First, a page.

A Memory of James Baldwin

Elegant” is a word that keeps coming to me in connection with Jimmy Baldwin. That was how he struck me the first time I met him, back in the late Forties in a midtown west-side restaurant—The Blue Ribbon, I think it was—and it is the word that came to the lips of a black girl student in a class I’m now teaching when I asked her how she would characterize Baldwin—we were talking of black writers. His voice, I suppose, was part of it—soft, light, slightly breathy, hesitant as if from fastidiousness. But my student cannot have known his voice; elegance (described by Webster as “refined grace”) must have been conveyed to her by his writing. Unless as a child she heard him on radio or saw him on television.

The day I met Baldwin in The Blue Ribbon (?), William Phillips, one of the editors of Partisan Review, had asked me to come along to lunch. William must have attached some importance to the occasion, as he had dressed up for it and seemed nervous. Baldwin was at ease, so that I at once felt rather gay with him: He was not the first black writer I ever knew, or the first black intellectual, but he was the first black literary intellectual. As I remember, we talked about Henry James that day but also about figures on the current literary scene: Baldwin had read everything. Nor was his reading colored by his color—this was an unusual trait. He had what is called taste—quick, Olympian recognitions that were free of prejudice.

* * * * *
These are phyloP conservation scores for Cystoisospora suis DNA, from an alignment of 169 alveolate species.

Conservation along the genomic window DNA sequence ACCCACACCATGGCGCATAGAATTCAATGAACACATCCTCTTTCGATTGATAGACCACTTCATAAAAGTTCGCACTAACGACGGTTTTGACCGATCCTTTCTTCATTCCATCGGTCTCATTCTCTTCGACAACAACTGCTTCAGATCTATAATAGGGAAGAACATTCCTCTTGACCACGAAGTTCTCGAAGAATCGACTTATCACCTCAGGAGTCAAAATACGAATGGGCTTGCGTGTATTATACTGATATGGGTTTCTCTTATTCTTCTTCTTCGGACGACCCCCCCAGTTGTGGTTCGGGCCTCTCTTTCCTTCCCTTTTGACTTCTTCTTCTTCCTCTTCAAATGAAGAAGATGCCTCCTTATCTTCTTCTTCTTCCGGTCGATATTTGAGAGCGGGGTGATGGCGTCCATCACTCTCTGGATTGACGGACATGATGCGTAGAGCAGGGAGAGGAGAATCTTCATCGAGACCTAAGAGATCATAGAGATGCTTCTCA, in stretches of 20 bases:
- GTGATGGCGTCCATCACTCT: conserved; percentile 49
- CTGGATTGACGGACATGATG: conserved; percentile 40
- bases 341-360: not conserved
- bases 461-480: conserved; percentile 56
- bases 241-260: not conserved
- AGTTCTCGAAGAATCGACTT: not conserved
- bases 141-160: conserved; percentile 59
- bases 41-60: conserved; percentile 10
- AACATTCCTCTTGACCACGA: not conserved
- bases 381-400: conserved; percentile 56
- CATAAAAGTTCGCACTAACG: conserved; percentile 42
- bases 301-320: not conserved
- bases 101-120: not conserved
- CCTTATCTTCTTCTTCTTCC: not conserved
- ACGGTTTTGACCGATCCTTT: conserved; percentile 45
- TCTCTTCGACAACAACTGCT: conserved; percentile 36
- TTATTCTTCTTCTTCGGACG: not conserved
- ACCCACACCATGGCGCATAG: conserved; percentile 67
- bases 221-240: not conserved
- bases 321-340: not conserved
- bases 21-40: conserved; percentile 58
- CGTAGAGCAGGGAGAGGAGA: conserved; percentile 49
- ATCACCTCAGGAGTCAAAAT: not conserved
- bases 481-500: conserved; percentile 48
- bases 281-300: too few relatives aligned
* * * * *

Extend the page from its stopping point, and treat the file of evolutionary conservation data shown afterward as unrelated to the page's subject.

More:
Trying to think now of what or whom he reminded me, I light on Delmore Schwartz. Yes. That would have been the early Delmore Schwartz, when he, too, had a soft, breathy voice, careful diction, fancifulness, and an immense delight in books—the Delmore who likened himself to a Hershey bar and was writing at about that time of the red shoes of the Duchesse de Guermantes, not the crazed Delmore of the later years.

Anyway, it was a literary sort of lunch. I had never read anything Baldwin had written. Go Tell It on the Mountain was published later, in 1953, when I was no longer in New York. I liked it, both the manner and the matter. After that, I read The Fire Next Time (1963) and was moved, maybe shaken a little by it. And, after that, I’m sorry to say, I read no more of Jimmy. The reason was simple: I was afraid to. From what I heard, I did not think I would like Giovanni’s Room, which was published in 1956, or some of the books that followed and I preferred to keep my sense of Jimmy’s gift pure and intact in my mind. (When we stop reading an author we like, that is usually why, I imagine: we do not want to change the idea we have of him.) Perhaps in this case I …

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